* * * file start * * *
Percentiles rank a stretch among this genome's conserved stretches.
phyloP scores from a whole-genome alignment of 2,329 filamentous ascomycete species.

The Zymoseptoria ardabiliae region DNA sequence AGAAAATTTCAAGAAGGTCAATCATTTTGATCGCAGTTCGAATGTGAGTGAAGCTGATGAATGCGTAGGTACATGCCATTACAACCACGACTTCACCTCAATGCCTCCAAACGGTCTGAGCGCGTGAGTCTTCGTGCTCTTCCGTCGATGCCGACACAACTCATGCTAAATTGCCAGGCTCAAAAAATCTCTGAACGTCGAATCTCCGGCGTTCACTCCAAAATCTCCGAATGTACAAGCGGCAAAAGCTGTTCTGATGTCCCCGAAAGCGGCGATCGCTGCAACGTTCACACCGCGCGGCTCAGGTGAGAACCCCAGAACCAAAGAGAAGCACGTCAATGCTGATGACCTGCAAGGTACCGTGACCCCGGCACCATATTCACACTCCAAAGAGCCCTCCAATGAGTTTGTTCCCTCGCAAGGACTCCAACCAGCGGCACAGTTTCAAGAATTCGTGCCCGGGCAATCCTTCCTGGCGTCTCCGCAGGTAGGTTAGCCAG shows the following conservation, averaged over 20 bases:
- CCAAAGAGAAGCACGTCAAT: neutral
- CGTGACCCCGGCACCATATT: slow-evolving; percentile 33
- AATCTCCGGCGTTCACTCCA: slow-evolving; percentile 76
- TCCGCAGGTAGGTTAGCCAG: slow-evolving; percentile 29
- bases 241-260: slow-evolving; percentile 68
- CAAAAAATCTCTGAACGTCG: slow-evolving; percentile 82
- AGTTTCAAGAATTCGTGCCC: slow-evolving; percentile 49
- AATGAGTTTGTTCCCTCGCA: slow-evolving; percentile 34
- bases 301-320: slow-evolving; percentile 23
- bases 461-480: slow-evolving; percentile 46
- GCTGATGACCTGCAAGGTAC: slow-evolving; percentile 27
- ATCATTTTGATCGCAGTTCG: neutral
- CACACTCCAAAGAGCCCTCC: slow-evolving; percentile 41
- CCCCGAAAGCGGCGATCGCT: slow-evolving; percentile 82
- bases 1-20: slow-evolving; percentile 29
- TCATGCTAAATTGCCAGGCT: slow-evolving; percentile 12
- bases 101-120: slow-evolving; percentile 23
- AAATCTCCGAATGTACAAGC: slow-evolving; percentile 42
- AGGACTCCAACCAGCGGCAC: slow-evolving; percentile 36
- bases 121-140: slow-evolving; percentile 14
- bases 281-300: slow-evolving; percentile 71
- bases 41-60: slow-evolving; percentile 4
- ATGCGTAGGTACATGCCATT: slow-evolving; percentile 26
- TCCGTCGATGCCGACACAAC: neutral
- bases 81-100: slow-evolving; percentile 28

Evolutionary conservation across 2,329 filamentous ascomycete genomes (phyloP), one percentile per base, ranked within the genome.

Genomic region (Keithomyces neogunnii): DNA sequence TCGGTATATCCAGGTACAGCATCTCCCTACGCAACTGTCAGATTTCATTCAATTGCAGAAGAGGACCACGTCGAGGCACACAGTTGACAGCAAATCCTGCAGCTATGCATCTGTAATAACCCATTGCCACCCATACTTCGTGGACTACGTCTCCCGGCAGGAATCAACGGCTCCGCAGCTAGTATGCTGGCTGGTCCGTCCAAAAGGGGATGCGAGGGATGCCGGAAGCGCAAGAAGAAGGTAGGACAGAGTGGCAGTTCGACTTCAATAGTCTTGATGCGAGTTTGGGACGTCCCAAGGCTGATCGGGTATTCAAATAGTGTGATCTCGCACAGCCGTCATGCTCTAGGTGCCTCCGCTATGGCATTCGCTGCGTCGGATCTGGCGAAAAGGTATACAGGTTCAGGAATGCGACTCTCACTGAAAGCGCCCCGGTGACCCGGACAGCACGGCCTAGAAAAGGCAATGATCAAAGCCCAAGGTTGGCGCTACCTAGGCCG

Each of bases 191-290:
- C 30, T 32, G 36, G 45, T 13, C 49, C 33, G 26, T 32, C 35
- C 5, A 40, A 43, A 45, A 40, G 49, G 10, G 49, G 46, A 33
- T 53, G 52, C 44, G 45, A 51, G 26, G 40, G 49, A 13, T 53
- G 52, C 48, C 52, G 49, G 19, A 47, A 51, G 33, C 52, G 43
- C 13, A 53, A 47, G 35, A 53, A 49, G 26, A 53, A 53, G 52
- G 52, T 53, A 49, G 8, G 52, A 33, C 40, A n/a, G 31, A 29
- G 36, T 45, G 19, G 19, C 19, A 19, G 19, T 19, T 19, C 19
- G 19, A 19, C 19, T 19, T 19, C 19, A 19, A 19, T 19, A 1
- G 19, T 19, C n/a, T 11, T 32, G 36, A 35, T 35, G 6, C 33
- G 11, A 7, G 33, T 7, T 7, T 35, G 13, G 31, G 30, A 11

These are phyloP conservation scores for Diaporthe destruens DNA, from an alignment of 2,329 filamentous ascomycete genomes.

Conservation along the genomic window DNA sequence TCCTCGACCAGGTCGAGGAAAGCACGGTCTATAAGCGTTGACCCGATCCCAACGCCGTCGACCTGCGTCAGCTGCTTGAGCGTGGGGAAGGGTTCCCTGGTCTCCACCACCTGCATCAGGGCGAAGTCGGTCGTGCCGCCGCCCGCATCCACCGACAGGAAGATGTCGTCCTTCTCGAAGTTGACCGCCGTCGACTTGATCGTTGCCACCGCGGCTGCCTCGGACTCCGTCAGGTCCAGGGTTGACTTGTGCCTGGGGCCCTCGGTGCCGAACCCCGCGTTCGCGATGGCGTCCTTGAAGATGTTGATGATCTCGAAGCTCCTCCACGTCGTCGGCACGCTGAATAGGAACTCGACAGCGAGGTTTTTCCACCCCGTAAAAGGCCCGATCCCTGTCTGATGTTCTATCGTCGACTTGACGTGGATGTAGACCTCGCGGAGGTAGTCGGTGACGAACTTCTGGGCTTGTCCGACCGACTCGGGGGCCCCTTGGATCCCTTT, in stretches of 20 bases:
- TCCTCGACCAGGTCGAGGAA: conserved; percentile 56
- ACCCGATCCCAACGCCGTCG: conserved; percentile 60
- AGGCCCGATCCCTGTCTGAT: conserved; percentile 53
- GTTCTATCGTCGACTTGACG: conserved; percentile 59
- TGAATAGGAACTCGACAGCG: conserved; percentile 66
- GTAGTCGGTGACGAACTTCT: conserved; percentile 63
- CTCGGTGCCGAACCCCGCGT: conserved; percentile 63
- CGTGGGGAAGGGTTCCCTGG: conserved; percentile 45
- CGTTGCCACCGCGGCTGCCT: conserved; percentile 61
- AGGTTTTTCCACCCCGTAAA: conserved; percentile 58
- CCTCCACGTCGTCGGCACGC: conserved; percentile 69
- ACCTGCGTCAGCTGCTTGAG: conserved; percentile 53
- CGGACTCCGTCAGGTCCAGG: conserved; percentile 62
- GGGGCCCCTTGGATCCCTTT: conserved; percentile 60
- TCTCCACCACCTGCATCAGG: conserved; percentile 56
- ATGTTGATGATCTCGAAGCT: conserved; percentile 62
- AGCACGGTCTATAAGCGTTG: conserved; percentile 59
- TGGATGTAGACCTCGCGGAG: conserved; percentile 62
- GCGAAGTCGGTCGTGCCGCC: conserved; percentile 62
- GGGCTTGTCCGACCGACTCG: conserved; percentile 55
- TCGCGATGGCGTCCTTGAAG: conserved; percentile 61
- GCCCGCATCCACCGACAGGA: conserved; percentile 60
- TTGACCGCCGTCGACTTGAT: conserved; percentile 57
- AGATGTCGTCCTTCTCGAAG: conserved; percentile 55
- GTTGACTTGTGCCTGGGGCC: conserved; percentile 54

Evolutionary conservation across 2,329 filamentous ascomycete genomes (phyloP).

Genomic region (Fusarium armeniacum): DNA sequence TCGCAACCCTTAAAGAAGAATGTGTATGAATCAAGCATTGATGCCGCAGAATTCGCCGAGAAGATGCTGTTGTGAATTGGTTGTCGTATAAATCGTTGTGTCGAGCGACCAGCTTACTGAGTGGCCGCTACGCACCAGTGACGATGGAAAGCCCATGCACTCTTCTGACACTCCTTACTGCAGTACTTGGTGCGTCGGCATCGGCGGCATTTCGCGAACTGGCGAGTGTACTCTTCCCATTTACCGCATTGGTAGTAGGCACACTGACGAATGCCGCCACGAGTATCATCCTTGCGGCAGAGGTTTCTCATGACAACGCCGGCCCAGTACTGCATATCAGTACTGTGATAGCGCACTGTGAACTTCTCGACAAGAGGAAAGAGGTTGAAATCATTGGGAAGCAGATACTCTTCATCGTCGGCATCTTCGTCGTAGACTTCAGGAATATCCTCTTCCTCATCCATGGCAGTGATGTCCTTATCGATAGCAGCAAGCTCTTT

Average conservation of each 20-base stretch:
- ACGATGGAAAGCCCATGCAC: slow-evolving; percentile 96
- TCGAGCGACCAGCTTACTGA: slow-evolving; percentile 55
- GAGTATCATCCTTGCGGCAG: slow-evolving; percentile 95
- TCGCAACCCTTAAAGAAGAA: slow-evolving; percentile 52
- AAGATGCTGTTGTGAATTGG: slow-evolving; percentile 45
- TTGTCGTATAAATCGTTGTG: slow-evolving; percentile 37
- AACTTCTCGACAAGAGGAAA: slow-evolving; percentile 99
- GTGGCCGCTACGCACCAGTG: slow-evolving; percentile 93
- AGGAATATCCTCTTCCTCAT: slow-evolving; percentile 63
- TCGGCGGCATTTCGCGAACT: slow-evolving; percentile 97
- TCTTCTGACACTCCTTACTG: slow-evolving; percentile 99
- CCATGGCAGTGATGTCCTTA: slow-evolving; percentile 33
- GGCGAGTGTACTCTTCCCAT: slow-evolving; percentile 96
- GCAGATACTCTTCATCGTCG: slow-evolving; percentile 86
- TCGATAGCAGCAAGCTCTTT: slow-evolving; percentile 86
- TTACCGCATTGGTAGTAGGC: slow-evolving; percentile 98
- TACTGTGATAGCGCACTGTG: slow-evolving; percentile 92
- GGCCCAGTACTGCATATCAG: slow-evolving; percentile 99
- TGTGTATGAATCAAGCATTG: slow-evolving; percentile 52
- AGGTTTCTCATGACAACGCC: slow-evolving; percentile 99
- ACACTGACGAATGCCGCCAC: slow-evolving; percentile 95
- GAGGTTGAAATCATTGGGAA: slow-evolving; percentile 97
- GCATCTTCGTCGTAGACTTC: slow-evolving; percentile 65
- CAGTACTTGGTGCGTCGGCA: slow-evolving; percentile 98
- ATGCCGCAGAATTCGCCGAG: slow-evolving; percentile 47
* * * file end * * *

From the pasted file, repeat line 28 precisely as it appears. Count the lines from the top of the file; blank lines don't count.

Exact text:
- bases 81-100: slow-evolving; percentile 28